Our “What’s in your dashboard?” series is back again! So far we’ve had the fortune of learning from experts such as Stephan Hamel, April Wilson, Judah Phillips, Peter O’Neill, and Jim Sterne on their most powerful KPIs. We’ve explored a wide range of topics such as website content optimization, how to measure business performance, and the importance of data-informed organization.
This time we’re asking popular author, CEO, and data expert Steve Jackson (bio below) what’s in his dashboard! The question remains the same: what are the top 3 KPIs/Charts that you find particularly valuable for measuring digital marketing or eCommerce management?
It really depends on the kind of operation you’re running as to the kind of dashboards you should have. In my books (Cult of Analytics and The Sucking Manifesto) I’ve written about the kinds of KPIs you could look at, as well as how to develop a culture around measurement while creating your KPIs. But I digress, nearly all of our clients have some need for these 3 kinds of KPIs or dashboards.
We find all our clients need to know at a high level where their traffic is coming from. We typically take a 13 month view of the data so you can compare the same period you’re interested in with the same period last year. You are looking to understand what’s changed over time and why it’s changed. If there is a peak of traffic at a particular point in time what has influenced that? If there is a particular drop in search traffic, have campaigns been stopped or has Google done an algorithm change that has wiped out a major source of traffic? The point with looking at reach segments is to understand what works to drive your most impactful traffic in terms of sales/leads or simply just eyeballs and pageviews if you run a media site. You also need to be on the lookout for the type of reach source that drives a type of user. So what drives new visitors versus repeat visitors? What drives repeat visitors versus customers to your site? The differences should be key to your reach strategy.
Similar to reach, we take a 13 month view of the behavioural changes. Is one section of your website “bouncing” higher than the others? Meaning is the site being read and understood by your users or are people arriving and leaving without clicking anything? We tend to find that certain areas outperform others and the under performing areas are places you might want to start working on A/B testing content and calls to action. We also see things like process abandonment changing. If six months ago the processes such as moving through shopping carts, people filling out forms, registering or subscribing to newsletters or for white papers are abandoned at a higher rate, then investigating why is key to increasing conversions to those calls to action.
So, are the conversions you’re generating over the last 13 months changing? Are the costs of generating those conversions rising or falling? And, finally, is the whole thing profitable? In short, we usually measure conversions trending over time whilst monetising them. We then transpose back to ROI on traffic sources and tweaking behaviour to increase the outcomes. But where we can it’s more interesting to know the value of a customer than it is to simply know the cost of one. So if by measuring cost per acquisition source, customer value and profit per product/service you can determine which traffic sources to use to attract different types of customers most efficiently, you are well on your way to understanding how your business really works. You can figure out when to ramp up one activity and when to stop another. We’ve seen certain campaigns be tremendously expensive in terms of cost per click or acquisition that have actually led to high value customers, meaning the ROI is still significant for those activities. Dismissing things because they’re expensive is not always the correct way forward. Otherwise we’d always hire the cheap lawyers to handle our legal affairs!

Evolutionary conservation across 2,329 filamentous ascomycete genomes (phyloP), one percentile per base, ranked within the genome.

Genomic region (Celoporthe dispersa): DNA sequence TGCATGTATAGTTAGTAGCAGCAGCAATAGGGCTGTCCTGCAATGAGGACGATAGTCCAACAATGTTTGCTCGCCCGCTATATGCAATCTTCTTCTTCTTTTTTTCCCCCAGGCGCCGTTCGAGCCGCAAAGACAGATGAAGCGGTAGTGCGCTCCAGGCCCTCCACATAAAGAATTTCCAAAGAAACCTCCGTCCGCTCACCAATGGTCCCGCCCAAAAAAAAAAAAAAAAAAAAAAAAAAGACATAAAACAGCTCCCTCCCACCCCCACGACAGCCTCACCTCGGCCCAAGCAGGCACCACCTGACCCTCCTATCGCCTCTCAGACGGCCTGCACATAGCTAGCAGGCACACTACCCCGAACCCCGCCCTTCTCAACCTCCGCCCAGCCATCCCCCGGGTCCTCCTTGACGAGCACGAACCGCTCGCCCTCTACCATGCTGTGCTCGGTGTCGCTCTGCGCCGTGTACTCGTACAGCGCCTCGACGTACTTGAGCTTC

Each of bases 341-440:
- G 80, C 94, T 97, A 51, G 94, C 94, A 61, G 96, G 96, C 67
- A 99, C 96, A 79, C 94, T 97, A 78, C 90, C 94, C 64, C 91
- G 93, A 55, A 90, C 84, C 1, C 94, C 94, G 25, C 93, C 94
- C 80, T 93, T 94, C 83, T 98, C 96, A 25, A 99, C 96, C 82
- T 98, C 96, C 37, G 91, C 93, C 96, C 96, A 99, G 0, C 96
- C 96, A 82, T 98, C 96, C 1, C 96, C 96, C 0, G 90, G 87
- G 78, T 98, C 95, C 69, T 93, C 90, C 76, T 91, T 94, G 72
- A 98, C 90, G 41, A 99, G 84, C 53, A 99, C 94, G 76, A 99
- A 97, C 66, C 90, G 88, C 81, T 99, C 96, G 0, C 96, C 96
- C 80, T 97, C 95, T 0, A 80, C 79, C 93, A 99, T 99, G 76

The secret sauce about KPIs is to realise that they are all connected. Looking at conversion is pointless if you don’t look at how people reach you to convert, or what behavioural obstacles you can remove from their path to make converting easier. Looking at costs is pointless unless you also understand customer lifetime value, otherwise you simply optimise for the cheapest source. Looking at user behaviour alone without segmenting against the type of audience and looking the user objective (that should align with your business objective) is also a big waste of time. Finally, if you just understand that most of your traffic comes from Google then you’re not working hard enough. Ask yourself what would happen if Google didn’t exist? How much business would you still have? Then you have some insight, but that means you haven’t looked at the traffic source in isolation.
“The whole user journey with your brand is connected and your KPIs should connect the dots, not isolate them.”
Steve wants to make his clients €1billion. Starting from January 2013 Quru, the company he serves as CEO, started asking their clients to verify the wins brought to them so they could be added up and one day reach €1bn. Quru want to be able to go through a list of cases they’ve been involved with, nod, smile, crack open a bottle of malt and say yes, they verified it, we made a billion euros. You can measure their progress by visiting their website.
Steve has written 2 books, The Cult of Analytics and The Sucking Manifesto, and is a regular speaker at events like the eMetrics, Search Engine Strategies, Internet Marketing conference and was awarded an honour of recognition by the Digital Analytics Association in 2009 for his work in developing analytics in the Nordic markets where he served as a Chairman for the region.
In his spare time he can often be found fishing, sampling good malt whiskeys or pulling his hair out watching SAFC.
Not Another Dashboard.